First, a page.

Hello and welcome to Conductor’s Reports, the last in a series of blogs from Doug Peck, The Jungle Book's music supervisor, musical adaptor, arranger and orchestrator. During Candide, my first collaboration with Mary Zimmerman, I sent Mary conductor’s reports after performances to enhance the daily stage management reports and keep her connected to the show as we continued to develop the production in our travels from Chicago to Washington, DC and Boston. In keeping with this tradition, when I went on my second music research trip to India, I sent her reports of my experiences. The Goodman has asked me to share these notes and I am happy to do so. Enjoy!
Today started with a lecture at 8:05am by David Claman who teaches musicology and composition at one of the City Colleges of New York, specifically Indian music. His presentation was about fusing Carnatic music and jazz—it was as if it was tailored to me at this moment in my process! He presented some great excerpts I wasn’t familiar with and clearly knows Carnatic music very well. I was really glad I went, and the Indian music lovers I was sitting with were fascinated as Claman explained the tonal commonality of certain ragas with blues scales. Of course, I already knew this, but it was fun to hear someone explain it in reverse, as it were. He shared a quote from an Indian musician who said Indian music must “add the left hand to speak to the West” and that is so what we are doing with our score.
After the lecture, I went to Ghatam Karthick’s Heartbeat Ensemble, another fun fusion show. Karthick’s vocal percussion was amazing. I got some exciting arrangement ides about stop-time in tap sections with the vocal tabla syllables—I’ll sing to you what I’m thinking of when I see you. Super exciting, and it was fun to see everyone on the edge of their seats.
Then I went to my last concert which, along with Kadri Gopalnath (saxophone) and Amjad Ali Khan (sarod from Pune) was the musical highlight of the trip. Thanks to Saraswathi Ranganathan, our wonderful veena player for the show, I got to go backstage and meet U. Srinivas before the show, watching him warm-up as his other musicians got settled onstage. He was really kind—totally the “I was a famous child prodigy and I’ve still got it” type—and clearly so devoted to his craft. He was warming up on his mandolin an hour before his show, which he told me was going to be a three-hour concert. He totally understood when I said I could only stay for the first hour because of my flight and he said he hoped I would enjoy the show and have a nice trip home.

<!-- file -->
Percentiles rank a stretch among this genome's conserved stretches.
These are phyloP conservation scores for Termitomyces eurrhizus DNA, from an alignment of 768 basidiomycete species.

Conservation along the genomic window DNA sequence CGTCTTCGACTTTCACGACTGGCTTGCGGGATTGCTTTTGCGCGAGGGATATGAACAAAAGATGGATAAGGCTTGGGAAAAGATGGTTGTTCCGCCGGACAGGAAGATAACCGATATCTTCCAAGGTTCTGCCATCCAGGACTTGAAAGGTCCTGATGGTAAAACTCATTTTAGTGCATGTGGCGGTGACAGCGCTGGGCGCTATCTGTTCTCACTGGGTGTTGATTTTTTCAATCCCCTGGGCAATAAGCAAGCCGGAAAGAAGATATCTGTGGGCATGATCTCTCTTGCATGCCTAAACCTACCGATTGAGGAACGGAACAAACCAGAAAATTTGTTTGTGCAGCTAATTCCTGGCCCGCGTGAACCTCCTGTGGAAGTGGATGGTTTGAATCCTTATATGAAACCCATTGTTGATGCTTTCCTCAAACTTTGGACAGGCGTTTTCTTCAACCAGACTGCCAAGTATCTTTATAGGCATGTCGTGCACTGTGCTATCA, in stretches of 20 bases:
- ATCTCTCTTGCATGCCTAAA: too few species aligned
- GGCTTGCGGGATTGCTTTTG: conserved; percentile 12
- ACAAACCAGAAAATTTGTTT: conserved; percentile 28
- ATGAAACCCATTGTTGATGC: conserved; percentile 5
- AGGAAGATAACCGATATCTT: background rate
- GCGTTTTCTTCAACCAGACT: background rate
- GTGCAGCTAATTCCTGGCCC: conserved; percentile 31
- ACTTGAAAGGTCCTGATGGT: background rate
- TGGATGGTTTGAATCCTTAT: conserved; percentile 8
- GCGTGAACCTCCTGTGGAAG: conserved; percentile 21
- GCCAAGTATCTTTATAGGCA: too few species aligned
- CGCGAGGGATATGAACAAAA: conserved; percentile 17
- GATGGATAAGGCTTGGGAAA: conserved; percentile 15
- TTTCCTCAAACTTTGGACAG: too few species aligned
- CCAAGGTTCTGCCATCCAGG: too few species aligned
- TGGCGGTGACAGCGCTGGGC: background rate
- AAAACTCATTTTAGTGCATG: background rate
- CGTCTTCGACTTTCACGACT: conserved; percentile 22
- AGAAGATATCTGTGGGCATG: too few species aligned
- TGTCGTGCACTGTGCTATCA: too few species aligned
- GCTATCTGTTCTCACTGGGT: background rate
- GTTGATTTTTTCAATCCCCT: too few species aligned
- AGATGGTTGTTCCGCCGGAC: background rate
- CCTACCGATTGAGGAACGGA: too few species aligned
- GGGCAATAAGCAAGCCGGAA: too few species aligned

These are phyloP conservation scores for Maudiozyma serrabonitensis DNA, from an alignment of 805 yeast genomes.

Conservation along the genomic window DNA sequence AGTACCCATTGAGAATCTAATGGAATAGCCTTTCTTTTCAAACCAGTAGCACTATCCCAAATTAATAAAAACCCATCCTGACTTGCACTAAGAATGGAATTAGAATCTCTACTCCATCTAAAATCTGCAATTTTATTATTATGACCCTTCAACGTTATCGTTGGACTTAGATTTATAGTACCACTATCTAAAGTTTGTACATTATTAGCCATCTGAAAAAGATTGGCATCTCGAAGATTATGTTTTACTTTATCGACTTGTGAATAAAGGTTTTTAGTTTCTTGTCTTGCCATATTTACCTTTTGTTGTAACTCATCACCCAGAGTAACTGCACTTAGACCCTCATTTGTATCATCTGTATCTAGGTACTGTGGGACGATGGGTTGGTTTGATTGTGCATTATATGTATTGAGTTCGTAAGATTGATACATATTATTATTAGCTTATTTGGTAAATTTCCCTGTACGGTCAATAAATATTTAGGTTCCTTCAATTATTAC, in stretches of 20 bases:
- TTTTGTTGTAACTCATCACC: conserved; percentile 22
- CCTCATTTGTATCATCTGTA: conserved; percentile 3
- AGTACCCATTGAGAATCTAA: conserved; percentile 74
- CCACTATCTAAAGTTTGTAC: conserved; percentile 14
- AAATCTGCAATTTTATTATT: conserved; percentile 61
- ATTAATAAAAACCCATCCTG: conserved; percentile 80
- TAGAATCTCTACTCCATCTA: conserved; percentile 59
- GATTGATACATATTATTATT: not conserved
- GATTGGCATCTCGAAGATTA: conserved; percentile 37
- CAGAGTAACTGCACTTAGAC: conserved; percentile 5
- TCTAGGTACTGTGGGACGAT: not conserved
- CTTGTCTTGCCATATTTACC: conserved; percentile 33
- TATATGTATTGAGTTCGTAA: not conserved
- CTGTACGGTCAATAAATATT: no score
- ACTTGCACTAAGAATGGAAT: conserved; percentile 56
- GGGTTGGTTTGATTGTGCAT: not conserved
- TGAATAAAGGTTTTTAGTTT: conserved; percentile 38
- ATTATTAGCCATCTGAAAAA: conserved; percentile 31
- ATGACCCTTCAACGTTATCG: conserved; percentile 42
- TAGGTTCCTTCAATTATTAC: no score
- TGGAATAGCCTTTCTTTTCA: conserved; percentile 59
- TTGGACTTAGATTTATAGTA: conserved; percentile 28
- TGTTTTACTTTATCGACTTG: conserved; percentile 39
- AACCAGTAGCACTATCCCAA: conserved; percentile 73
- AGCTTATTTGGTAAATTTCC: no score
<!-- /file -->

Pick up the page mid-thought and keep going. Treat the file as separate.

I was so thrilled I could hear at least a full hour of this amazing mandolin concert. Srinivas is one of those pure maestros whose music-making, no matter how intricate, is pure joy. You know those are my favorite players. Even when expressing a very deep emotion, the pleasure is always part of the equation. Yo Yo Ma is the best example, or Beverly Sills. Sometimes the blend of mandolin and violin had an almost bluegrass feel, and it was just a perfect final Indian moment in an outdoor venue hearing this gorgeous music, reflecting on everything I’ve learned over these two research trips.
I am beyond grateful that you encouraged and helped make possible this second trip. My ideas have grown deeper and crystallized as I got to know the country and music a lot better. I didn't think it was possible, but I am even more excited and passionate and supercharged about our show.
Lots of love. See you soon.
Time is running out to see this magnificent production before it heads to Boston! See The Jungle Book now.